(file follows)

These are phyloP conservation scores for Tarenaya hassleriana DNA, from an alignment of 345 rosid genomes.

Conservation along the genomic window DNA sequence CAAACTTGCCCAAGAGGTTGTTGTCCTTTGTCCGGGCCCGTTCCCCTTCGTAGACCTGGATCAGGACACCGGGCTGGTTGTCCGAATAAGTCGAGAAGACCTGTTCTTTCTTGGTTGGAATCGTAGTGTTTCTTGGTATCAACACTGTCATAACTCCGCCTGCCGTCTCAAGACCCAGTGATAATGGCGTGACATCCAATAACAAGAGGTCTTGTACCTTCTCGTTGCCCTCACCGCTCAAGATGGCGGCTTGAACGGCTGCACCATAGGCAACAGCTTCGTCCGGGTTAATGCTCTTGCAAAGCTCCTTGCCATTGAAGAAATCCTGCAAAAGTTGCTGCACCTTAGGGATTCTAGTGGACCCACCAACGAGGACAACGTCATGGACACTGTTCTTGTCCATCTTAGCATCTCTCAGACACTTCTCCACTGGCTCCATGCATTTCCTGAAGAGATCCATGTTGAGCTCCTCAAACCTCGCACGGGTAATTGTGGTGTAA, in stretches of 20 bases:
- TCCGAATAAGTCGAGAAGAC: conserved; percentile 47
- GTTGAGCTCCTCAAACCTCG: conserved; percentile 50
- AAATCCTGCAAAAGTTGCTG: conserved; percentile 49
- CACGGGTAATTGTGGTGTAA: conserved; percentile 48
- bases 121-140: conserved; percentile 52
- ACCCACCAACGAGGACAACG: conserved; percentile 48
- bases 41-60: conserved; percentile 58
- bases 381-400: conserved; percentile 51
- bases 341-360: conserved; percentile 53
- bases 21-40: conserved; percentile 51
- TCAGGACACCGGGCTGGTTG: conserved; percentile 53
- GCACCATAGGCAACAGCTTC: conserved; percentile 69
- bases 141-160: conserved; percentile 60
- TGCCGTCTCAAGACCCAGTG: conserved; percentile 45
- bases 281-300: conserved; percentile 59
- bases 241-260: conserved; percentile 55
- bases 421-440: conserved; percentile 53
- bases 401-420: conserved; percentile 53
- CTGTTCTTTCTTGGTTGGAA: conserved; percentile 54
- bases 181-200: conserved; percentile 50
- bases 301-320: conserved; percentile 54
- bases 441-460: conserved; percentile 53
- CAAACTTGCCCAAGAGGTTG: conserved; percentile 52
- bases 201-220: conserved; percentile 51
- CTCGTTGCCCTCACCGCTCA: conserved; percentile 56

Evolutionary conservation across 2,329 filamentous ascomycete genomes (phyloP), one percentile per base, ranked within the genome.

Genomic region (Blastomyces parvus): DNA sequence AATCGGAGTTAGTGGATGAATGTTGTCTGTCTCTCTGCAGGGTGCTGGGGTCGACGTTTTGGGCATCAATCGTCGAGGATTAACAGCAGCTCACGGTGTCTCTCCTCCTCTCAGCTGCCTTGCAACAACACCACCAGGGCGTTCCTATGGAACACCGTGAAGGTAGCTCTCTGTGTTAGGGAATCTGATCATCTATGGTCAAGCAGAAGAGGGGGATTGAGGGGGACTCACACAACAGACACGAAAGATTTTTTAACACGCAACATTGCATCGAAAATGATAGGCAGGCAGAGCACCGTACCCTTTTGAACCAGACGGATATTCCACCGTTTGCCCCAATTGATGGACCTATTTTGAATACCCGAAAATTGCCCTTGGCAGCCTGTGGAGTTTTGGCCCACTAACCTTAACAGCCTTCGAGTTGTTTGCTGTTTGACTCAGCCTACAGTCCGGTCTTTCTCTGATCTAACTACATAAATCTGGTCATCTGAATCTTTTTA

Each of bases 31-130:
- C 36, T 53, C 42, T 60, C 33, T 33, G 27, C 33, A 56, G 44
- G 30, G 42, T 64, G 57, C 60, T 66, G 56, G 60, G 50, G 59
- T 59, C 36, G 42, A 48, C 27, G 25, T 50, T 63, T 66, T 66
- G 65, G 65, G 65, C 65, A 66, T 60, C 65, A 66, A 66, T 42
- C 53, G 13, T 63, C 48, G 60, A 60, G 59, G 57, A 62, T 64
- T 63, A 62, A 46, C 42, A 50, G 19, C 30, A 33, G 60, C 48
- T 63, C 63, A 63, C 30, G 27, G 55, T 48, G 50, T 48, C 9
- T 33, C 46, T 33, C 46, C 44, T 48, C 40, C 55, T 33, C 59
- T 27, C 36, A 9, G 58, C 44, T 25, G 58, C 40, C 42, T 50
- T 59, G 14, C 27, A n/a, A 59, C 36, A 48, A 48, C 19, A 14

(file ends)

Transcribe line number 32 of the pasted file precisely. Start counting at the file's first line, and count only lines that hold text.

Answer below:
- G 30, G 42, T 64, G 57, C 60, T 66, G 56, G 60, G 50, G 59